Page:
Ms. Bloom worked for a computer company in the 1960s before marrying Leighton Bloom, a salesman, in 1968. They divorced about a decade later. She also worked in an animal testing laboratory at New York University and as a department store saleswoman.
A self-taught photographer, she started freelancing for the American Society for the Prevention of Cruelty to Animals and the North Shore Animal League in the mid-1970s. Those relationships would endure for more than 30 years.
During those years she also worked for the A.S.P.C.A. as a dog groomer and wildlife rehabilitator, finding proper places for the snakes, monkeys, hawks and other animals that people had brought into their homes. Her activities inspired two children’s books by the author and illustrator Aliki, “At Mary Bloom’s” (1978) and “Overnight at Mary Bloom’s” (1987), about a little girl’s visit to Ms. Bloom’s home, where she kept, at various times, two English hedgehogs, an armadillo, a de-scented skunk, an African gray parrot and a blind monkey.
In 1979, Ms. Bloom joined a voyage financed by the Fund for Animals, the writer and animal activist Cleveland Amory’s organization, to protest the clubbing of baby harp seals on the Gulf of St. Lawrence, off the coast of Labrador. At dawn one morning, she told The Times, she knelt on the ice to take a photograph of an activist spraying red dye on a seal to make it unusable by hunters.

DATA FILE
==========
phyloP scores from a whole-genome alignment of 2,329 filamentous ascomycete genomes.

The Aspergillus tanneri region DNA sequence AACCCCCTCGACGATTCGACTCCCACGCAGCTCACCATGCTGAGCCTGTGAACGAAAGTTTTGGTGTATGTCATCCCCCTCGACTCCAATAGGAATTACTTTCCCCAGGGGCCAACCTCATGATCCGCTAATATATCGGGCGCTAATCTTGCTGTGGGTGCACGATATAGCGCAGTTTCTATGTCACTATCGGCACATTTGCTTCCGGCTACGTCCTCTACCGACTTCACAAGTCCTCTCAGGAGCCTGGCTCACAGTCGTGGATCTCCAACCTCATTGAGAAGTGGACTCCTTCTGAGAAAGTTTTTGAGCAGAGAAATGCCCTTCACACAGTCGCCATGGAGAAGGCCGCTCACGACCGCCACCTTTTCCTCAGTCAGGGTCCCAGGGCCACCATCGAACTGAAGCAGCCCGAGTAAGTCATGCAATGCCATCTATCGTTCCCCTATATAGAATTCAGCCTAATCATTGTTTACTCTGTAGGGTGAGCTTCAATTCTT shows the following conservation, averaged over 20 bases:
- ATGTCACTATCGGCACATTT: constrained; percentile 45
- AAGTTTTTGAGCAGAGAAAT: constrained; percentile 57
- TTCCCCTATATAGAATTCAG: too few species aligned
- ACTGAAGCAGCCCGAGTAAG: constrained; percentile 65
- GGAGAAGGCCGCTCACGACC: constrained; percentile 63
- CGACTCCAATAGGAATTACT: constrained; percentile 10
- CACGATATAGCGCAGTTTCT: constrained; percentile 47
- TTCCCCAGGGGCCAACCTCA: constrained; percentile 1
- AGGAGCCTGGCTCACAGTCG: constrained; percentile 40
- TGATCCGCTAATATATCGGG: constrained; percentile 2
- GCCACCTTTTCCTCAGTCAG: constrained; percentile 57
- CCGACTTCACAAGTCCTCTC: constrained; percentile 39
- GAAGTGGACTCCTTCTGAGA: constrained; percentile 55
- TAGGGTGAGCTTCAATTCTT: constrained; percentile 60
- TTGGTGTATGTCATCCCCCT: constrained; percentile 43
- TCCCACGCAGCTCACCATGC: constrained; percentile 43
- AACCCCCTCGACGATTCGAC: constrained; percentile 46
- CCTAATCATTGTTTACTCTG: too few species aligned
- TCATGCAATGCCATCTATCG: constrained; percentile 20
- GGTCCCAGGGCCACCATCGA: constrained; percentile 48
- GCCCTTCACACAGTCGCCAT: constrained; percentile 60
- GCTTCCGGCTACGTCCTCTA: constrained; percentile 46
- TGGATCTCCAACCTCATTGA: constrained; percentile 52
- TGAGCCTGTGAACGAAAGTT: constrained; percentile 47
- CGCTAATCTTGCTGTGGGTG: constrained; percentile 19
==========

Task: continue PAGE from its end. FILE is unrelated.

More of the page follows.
Rather than risk having her film confiscated by the Canadian authorities who didn’t want to see the slaughter covered, she said, she sneaked it into a duffel bag carried by Mr. Amory’s lawyer, who took it to Philadelphia, where The Associated Press distributed her photos.
Ms. Bloom, who lived in Beacon, N.Y., leaves no immediate survivors.
Gabriel Rangel, a handler who has led three dogs to Best in Show at Westminster, recalled Ms. Bloom’s attention to detail.
“She was so involved and always kept an eye on making sure everything was right,” he said. “She wanted to capture the feelings and importance of the moment.”